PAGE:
In an implicit admission that problems could arise, Mikhail Shvydkoi, the director of Kultura, said recently that the new channel is a very ambitious project and could face financial difficulties.

Mikhail Lesin, the recently appointed deputy chairman of RTR, told "Kommersant daily" that "with respect to profitability, everything is clear. Everybody knows culture has never been profitable." Lesin was a founder of one of Russia's most successful advertisement companies, Video International, which is reported to be RTR's exclusive advertising agent. Moreover, the majority of RTR's prime-time programs are produced by Video International. Some observers have speculated that Video International has been playing a growing role in financing RTR.

First Deputy Prime Minister Boris Nemtsov told RFE/RL in August that he is in favor of the state re-establishing control over both the finances and the "ideological foundation" of ORT. He also attacked tycoon-turned-politician Boris Berezovskii, whom Yeltsin sacked as deputy secretary of the Security Council on 5 November. An unnamed Kremlin official said the same day that Nemtsov and First Deputy Prime Minister Anatolii Chubais were behind Berezovskii's dismissal.

Berezovskii's business interests include stakes in the giant car dealer LogoVAZ and in the Aeroflot and Transaero airlines. Through his business holdings, Berezovskii owns an eight percent stake of ORT and is reported to maintains control over some top ORT managers, who formerly were top LogoVAZ managers. Obedinennyi Bank, a LogoVAZ affiliate, belongs to the four-bank consortium that owns 38 percent of ORT.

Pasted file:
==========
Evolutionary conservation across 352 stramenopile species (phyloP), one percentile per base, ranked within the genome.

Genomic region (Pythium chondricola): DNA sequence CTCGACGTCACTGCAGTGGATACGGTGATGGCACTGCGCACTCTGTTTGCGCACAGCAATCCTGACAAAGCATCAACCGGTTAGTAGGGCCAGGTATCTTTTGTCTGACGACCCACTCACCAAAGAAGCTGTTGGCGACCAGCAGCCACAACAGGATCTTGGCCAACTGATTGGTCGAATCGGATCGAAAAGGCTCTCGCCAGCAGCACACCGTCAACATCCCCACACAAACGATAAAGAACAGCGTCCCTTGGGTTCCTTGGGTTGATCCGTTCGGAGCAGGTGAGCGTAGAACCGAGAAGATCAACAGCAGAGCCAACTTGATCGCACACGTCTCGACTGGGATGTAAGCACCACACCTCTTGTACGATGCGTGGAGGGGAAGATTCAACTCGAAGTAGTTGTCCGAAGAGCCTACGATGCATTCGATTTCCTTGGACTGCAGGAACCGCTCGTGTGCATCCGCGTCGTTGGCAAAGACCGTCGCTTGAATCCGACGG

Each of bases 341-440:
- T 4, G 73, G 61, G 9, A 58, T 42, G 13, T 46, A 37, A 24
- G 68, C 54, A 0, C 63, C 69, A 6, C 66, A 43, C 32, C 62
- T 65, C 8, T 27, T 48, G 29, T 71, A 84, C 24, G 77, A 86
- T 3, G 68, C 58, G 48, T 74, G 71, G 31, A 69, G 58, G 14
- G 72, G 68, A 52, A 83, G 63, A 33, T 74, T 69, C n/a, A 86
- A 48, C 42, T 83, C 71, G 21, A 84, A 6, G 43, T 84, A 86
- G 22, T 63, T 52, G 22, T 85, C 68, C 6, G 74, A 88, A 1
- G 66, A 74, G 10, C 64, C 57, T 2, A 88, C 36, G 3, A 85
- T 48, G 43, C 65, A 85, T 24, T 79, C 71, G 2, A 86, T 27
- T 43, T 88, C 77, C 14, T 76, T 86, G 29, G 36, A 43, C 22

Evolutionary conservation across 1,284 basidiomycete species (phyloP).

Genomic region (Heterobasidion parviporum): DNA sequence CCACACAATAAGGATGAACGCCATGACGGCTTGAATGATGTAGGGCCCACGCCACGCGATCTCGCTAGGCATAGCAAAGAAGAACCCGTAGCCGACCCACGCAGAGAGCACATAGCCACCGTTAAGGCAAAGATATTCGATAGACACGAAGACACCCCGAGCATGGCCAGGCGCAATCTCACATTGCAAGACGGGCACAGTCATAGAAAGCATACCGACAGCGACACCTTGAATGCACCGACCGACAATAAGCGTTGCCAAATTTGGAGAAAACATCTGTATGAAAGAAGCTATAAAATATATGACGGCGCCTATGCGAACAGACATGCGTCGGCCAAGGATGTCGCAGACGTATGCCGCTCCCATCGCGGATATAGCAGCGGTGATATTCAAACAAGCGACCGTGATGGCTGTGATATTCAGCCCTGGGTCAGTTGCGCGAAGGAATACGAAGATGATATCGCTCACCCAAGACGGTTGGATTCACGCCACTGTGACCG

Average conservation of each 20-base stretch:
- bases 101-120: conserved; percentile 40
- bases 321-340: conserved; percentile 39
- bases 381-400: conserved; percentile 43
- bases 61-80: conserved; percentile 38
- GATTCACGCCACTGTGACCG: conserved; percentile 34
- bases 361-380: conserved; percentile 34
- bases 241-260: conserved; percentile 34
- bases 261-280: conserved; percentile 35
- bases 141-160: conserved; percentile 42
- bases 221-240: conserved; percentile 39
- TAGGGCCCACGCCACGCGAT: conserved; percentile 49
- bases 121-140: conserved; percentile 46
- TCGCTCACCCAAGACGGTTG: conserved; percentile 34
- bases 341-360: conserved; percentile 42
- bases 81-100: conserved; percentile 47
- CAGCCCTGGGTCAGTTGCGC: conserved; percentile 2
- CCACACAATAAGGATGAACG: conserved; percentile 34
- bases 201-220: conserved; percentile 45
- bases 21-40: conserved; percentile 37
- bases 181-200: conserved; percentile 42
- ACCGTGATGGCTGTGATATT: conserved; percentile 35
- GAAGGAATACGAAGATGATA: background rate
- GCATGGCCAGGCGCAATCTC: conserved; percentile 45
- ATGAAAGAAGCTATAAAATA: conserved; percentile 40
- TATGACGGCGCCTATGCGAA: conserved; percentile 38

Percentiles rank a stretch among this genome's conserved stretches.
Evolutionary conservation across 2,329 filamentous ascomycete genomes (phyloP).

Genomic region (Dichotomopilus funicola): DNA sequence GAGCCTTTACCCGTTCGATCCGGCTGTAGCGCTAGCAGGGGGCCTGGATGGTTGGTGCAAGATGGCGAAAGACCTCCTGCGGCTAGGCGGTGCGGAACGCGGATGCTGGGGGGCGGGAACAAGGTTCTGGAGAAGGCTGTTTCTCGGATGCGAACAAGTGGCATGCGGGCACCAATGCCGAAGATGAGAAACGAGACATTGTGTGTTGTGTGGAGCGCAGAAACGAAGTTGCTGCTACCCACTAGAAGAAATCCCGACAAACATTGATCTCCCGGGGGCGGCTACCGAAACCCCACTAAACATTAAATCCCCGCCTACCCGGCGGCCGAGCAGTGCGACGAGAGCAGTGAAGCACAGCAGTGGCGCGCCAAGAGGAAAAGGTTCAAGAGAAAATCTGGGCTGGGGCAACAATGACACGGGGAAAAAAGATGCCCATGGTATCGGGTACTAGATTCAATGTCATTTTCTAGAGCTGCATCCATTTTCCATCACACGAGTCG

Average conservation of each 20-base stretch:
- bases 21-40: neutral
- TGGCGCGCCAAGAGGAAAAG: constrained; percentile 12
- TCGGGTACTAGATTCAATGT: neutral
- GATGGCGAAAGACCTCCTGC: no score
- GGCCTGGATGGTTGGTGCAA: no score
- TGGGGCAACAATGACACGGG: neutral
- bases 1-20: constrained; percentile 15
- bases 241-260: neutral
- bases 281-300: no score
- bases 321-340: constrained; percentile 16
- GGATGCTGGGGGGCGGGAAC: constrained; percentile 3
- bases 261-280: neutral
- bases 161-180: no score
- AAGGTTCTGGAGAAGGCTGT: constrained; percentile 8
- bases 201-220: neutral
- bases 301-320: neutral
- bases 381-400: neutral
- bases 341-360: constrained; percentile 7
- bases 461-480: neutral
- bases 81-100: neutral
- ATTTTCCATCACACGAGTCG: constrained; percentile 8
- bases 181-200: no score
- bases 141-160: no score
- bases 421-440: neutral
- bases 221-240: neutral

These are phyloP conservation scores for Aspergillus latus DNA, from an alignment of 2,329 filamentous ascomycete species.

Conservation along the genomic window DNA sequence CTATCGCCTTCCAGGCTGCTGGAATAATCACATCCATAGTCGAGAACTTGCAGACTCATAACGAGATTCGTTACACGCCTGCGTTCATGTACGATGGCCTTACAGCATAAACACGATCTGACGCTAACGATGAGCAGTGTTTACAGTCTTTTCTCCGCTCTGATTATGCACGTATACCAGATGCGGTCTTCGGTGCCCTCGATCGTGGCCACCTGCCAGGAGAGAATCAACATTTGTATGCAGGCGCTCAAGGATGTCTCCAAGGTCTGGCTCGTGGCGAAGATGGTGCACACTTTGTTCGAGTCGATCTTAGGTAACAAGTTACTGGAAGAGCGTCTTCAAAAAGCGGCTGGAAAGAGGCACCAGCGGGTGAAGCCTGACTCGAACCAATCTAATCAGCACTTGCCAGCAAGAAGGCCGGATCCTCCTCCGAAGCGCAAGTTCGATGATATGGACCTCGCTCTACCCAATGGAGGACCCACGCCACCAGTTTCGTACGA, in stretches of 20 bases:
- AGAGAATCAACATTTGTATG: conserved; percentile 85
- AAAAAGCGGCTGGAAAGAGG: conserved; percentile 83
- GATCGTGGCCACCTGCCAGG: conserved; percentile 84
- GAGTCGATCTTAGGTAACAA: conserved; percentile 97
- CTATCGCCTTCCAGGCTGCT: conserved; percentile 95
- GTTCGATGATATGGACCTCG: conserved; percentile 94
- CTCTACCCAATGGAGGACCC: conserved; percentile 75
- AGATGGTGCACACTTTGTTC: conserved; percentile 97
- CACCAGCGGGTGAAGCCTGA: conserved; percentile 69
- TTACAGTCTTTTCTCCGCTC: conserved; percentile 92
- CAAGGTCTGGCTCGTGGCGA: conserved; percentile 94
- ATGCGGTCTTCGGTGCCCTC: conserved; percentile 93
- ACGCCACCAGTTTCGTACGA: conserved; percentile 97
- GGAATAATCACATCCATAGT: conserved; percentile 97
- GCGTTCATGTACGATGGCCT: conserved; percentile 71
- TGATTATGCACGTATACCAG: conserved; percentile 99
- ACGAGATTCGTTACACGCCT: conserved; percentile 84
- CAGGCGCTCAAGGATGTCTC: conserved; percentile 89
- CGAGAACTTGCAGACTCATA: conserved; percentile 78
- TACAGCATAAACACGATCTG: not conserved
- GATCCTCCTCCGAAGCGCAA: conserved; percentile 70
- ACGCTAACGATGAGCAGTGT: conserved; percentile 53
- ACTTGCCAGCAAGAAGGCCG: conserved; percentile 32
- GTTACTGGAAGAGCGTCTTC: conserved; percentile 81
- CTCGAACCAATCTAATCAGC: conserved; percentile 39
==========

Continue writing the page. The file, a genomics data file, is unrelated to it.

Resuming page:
Berezovskii was appointed to the Security Council following last year's presidential election. In the electoral campaign, newspapers, magazines, and particularly television channels linked to a group of powerful bankers and businessmen played a key role in boosting Yeltsin's ratings. Following his appointment, Berezovskii said he had delegated all his business commitments, including his position on ORT's board of directors. But Nemtsov said in August that "even if formally Berezovskii has now delegated the running of his business, he is de facto dealing only with this."

Nemtsov also said that Berezovskii had "invented and developed to the very end a peculiar privatization scheme" that was applied at ORT, Aeroflot, and other companies. According to Nemtsov, Berezovskii first "privatized" the company's top managers. Formally the company belongs to the state, Nemtsov said, but "the money it needs is being channeled through private companies."

A 12-member council of government representatives at ORT recently held its first meeting. State Property Minister Maksim Boiko chaired the council, which also includes Yeltsin's daughter and presidential adviser Tatyana Dyachenko, Yeltsin's spokesman and deputy head of administration Sergei Yastrzhembskii, government spokesman Igor Shabdurasulov, First Deputy Finance Minister Aleksei Kudrin, ITAR-TASS director-general Vitalii Ignatenko, and Mikhail Kommissar, another deputy head of the presidential administration.

Boiko said the board will work out and implement a policy aimed at developing a "standard mechanism for managing government stakes in strategically important companies." He said similar councils have been set up in some of Russia's monopolies, notably the gas giant Gazprom, the electricity monopoly Unified Energy Systems, and in the pipeline monopoly Transneft. An ORT shareholders' meeting, scheduled to take place on 13 November, is to choose a director-general and a new board of directors. At that meeting, ORT may become an open joint-stock company, which Berezovskii has already said he opposes in principle.

The author is a Moscow-based RFE/RL correspondent.